U.S. officials say American banks that received unprecedented government assistance to weather a financial meltdown must lend more money to businesses and consumers to help foster a fledgling economic recovery.
Banks and major financial firms stood at the epicenter of last year's financial crisis and credit crunch that plunged the United States and much of the world into recession. American banks were among the primary beneficiaries of an $800-billion federal emergency rescue package designed to stop the financial meltdown and prevent economic collapse.
Although the credit squeeze has eased during the past year, many businesses and consumers continue to face hurdles when it comes to getting loans. Tight credit limits purchases, business operations, and other activities that spur economic expansion, constraining growth at a time when the United States and many other nations are beginning to emerge from a deep and painful recession.
The situation is unacceptable to President Barack Obama's top economic advisor, Larry Summers, who spoke on ABC's This Week program. "The country did incredible things for the banking industry. Those things had to be done to save the economy. But no major bank would be intact if that extraordinary support [from the rescue package] had not been provided. The bankers need to recognize that they have obligations to the country after all that has been done for them. And President Obama is going to be talking with them," he said.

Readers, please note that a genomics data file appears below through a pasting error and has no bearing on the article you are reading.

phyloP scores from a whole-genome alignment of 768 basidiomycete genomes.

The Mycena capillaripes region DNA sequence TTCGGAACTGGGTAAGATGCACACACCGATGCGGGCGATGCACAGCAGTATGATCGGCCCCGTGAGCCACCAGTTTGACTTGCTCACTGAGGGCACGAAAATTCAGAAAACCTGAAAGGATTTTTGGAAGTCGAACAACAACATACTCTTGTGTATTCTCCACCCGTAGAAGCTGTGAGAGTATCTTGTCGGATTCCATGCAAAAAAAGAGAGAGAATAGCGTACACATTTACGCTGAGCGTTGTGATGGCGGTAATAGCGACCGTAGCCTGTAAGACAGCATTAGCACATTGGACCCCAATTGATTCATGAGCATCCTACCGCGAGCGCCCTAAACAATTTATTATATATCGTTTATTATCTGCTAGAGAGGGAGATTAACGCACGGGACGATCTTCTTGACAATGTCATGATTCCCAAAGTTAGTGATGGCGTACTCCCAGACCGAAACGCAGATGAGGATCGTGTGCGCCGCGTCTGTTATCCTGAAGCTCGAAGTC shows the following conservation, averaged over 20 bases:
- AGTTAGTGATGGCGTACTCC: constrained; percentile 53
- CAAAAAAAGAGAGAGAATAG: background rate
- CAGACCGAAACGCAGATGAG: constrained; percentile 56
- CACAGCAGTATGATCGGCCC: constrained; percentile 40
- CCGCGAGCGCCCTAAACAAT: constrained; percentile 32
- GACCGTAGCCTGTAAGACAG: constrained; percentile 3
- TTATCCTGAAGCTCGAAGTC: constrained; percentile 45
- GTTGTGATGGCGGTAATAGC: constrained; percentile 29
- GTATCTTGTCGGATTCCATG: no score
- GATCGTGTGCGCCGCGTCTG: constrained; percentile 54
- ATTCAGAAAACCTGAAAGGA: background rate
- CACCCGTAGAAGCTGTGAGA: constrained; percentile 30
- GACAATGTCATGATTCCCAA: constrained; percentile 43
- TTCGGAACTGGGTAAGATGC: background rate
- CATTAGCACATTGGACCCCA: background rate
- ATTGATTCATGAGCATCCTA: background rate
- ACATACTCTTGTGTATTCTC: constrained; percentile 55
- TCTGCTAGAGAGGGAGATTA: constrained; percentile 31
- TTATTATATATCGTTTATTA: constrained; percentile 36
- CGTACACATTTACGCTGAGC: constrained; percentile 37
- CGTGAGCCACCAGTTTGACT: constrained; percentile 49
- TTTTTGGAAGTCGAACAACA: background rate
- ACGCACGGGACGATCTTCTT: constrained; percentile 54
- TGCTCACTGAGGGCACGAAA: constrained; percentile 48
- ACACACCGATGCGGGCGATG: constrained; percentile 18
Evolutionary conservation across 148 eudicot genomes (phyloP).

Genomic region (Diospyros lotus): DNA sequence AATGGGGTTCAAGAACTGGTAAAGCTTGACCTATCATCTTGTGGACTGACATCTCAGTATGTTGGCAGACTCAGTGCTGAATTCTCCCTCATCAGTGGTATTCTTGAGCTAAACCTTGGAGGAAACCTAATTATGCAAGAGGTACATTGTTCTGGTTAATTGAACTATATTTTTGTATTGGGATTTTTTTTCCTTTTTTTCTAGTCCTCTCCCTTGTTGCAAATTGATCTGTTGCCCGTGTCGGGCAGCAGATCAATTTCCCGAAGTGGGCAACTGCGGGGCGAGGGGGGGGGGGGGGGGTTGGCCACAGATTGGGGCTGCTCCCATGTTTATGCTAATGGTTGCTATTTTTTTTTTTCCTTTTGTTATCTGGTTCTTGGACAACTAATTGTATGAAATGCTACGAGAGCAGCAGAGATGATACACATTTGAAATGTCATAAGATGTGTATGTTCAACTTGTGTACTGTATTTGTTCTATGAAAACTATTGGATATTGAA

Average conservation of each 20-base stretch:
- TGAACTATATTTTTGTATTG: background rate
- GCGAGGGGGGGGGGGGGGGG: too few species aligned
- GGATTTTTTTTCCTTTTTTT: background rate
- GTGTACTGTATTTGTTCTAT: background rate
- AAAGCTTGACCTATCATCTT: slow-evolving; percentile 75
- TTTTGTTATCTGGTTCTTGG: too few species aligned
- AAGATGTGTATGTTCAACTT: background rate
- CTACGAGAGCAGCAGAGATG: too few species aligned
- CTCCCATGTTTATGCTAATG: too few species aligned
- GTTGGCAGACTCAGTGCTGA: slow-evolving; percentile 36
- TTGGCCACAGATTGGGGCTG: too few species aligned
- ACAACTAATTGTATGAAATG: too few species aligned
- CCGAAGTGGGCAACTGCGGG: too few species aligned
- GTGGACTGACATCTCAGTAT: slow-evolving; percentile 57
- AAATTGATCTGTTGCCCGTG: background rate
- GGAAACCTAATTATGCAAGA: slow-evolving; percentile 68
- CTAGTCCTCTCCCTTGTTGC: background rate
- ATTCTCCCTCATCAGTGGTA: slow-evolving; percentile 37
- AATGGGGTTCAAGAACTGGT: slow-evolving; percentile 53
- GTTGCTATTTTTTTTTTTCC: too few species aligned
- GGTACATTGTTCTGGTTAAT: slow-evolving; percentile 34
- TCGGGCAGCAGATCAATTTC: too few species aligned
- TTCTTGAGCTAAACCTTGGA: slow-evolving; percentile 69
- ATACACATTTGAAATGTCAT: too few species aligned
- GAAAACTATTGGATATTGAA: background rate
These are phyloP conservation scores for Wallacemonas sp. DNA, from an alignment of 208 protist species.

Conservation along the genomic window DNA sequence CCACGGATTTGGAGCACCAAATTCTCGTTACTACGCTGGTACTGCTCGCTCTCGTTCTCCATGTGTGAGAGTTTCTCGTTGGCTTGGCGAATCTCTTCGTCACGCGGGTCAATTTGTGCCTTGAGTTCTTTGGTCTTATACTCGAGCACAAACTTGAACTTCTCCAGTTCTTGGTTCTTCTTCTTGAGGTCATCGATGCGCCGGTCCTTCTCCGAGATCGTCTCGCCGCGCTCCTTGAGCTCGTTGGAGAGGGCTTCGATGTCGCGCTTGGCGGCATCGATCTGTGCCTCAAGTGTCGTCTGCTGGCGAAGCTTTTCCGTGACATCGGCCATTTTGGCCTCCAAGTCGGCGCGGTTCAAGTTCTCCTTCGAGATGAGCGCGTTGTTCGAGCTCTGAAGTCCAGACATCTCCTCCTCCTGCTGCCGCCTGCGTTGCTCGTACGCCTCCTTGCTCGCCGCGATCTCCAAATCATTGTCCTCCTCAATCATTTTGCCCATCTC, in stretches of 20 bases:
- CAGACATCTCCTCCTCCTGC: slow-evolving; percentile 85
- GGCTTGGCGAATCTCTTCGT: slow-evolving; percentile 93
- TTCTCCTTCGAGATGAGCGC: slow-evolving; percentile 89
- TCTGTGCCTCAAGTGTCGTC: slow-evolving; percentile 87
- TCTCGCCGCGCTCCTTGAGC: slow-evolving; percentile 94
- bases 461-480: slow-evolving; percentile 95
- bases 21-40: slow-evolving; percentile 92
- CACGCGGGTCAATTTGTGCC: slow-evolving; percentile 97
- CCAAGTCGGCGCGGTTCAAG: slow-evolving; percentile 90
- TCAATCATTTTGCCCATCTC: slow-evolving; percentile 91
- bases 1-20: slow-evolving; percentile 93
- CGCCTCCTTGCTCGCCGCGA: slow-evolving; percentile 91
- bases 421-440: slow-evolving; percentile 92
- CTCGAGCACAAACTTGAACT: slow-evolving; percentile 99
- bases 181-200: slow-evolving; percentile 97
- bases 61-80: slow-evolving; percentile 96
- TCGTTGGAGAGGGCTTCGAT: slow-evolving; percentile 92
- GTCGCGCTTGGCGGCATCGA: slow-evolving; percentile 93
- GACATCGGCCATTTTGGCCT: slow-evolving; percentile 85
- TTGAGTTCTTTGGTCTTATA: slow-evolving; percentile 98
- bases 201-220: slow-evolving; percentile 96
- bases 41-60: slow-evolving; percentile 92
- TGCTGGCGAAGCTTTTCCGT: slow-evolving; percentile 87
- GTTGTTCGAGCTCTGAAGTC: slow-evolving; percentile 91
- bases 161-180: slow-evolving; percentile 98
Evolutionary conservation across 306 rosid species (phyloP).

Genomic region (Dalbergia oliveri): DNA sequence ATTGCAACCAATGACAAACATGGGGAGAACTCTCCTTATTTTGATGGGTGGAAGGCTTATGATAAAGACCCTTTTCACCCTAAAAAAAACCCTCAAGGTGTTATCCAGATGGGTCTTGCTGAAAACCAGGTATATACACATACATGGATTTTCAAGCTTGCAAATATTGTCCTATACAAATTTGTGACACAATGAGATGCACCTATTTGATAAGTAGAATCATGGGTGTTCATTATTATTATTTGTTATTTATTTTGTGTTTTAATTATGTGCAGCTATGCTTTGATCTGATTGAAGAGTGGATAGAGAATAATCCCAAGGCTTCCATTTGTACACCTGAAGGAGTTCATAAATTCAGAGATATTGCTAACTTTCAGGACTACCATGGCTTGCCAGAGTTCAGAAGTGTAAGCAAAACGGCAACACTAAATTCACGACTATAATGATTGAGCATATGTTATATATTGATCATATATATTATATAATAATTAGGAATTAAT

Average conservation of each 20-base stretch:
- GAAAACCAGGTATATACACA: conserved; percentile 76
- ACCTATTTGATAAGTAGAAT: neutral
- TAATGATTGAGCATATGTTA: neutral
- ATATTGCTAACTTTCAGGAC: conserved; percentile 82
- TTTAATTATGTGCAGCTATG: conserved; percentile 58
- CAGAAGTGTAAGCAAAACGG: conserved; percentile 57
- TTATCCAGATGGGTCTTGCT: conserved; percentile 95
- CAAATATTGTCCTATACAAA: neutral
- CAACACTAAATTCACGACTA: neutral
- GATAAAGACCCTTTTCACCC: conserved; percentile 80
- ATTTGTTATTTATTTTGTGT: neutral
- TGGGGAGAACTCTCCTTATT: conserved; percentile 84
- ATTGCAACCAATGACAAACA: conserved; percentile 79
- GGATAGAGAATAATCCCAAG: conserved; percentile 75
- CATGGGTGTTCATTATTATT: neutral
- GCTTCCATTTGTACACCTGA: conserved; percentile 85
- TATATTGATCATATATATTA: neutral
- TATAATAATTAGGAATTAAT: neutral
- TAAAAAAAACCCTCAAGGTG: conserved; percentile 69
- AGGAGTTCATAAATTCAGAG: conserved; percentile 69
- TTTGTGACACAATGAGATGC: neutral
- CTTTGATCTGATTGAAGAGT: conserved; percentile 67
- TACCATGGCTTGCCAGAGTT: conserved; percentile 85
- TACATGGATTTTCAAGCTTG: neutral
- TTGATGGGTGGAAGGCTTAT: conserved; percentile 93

Mr. Obama is scheduled to meet Monday with heads of the banking and financial services industry, and is expected to urge a boost in lending, particularly to small businesses.
Across America's political spectrum, there appears to be agreement on the need for more credit availability. Republican Congressman Eric Cantor of Virginia also appeared on "This Week". "No question that there is still a depravation of credit in this country for small businesses," he said.
But Cantor says banks are not the only culprits, and that federal officials are making a bad situation worse. "When the president meets with the bankers, I hope that the discussion centers on what seems to be a real overreaction on the part of some auditors in the regulatory arena that are looking at risk-taking as something that should not be done at all," he said.
It was excessive risk taking that led to a rash of home mortgage defaults that, in turn, helped spark last year's financial meltdown. The U.S. Congress is currently debating financial reform aimed at preventing a repeat.
President Obama has accused Republicans of attempting to stifle meaningful reform. Republicans say the measures under consideration would give the government too much authority over the country's private financial sector and increase the likelihood of even more taxpayer-funded bank bailouts in the future.